Due to the meanwhile strongly fluctuating order situation and the consequent uneven workload within most architecture offices, flexible working hours are indispensable depending on the organization. Before important appointments, such as B. Submission of competitions, building applications or client presentations, overtime and work on weekends are therefore often essential. In the case of many large projects, the responsible architect or someone authorized by him must also be available at all times.

Work in other areas

Architects are also employed outside of their traditional field of activity. This can be project management on the part of the client or an activity in the construction and real estate industry. Activities as technical experts, experts or consultants (e.g. in the field of fire protection or energy) are also common. There are further interdisciplinary interfaces with the areas of product design, industrial design, art, film & theater, multimedia, advertising and communication design.



The training to become an architect is possible in Germany (and Austria / Switzerland) as part of an architecture degree and can take place at a total of 64 universities in Germany (as of 2015); the admission requirements vary greatly depending on the country and university. In addition, the second educational path via one or more crafts and practice z. B. possible in an architectural office. The Chamber of Architects decides who is allowed to call themselves an architect, who is authorized to submit documents and thus z. B. May submit building applications. The prerequisite for this is a completed degree with a minimum standard period of study of eight semesters, two years of professional experience and evidence of further training measures in the amount of 80 teaching hours (NRW requirements).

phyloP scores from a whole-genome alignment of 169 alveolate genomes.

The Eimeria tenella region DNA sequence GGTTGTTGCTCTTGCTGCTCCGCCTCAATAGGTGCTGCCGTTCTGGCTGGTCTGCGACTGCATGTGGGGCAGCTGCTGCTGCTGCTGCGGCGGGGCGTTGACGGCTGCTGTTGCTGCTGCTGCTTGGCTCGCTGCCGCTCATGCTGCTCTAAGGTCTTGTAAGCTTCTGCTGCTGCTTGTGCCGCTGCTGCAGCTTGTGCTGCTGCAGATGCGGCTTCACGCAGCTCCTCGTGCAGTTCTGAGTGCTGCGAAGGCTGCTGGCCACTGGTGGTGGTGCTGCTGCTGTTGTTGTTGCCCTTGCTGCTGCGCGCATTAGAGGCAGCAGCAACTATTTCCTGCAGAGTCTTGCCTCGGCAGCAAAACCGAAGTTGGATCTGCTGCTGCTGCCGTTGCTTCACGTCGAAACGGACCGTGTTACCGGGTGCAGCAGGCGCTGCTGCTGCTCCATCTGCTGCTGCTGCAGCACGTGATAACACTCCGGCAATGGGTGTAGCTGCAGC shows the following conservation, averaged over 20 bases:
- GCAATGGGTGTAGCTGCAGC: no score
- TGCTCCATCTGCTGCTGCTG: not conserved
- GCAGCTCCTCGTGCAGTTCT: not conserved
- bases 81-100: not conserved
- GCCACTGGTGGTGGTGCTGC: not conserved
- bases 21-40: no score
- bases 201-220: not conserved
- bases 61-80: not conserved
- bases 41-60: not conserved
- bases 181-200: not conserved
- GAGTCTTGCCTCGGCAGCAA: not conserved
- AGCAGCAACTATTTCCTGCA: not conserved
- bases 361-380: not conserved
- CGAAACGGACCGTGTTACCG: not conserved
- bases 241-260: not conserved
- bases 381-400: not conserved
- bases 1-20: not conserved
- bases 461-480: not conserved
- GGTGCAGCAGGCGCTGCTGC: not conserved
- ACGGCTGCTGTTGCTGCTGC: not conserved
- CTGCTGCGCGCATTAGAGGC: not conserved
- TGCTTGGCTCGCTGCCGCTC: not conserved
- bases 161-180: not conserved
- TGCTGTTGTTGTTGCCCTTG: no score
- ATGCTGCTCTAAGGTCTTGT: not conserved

A consecutive Bachelor / Master course lasts i. d. Usually ten semesters or five years including the master's thesis . At some universities, a practical semester is integrated into the course of study. However, the average duration of study is often longer than the theoretical standard duration of study.

The bachelor’s degree at the universities lasts at least six to eight semesters and ends with the academic degree “Bachelor”. The Bachelor's degree is usually taken between the end of the 5th semester and the end of the 7th semester, with an average of 6 semesters. Around 6,000 students successfully passed their final exams in 2010.

Also, internships must often be proven before starting the course and during the course of up to six months. You are only an architect if you are registered in the Chamber of Architects. To do this, you must have at least two years of professional experience. The bachelor's degree is, however, partially viewed by the German chambers of architects as not qualifying for a profession, which is why one is not allowed to use the professional title “architect” despite a successful degree. The advantages of this degree should lie in the modular structure of the study and the higher international comparability. A master’s degree is possible as further training for bachelor’s graduates, and a doctorate for graduates of master’s degree and diploma graduates .

The expiring diploma course with the degree of Diplom-Ingenieur (Univ., FH) or Engineer (Fachschule-FS) normally lasts nine semesters at a university, ten semesters at an art academy and eight semesters at a technical college.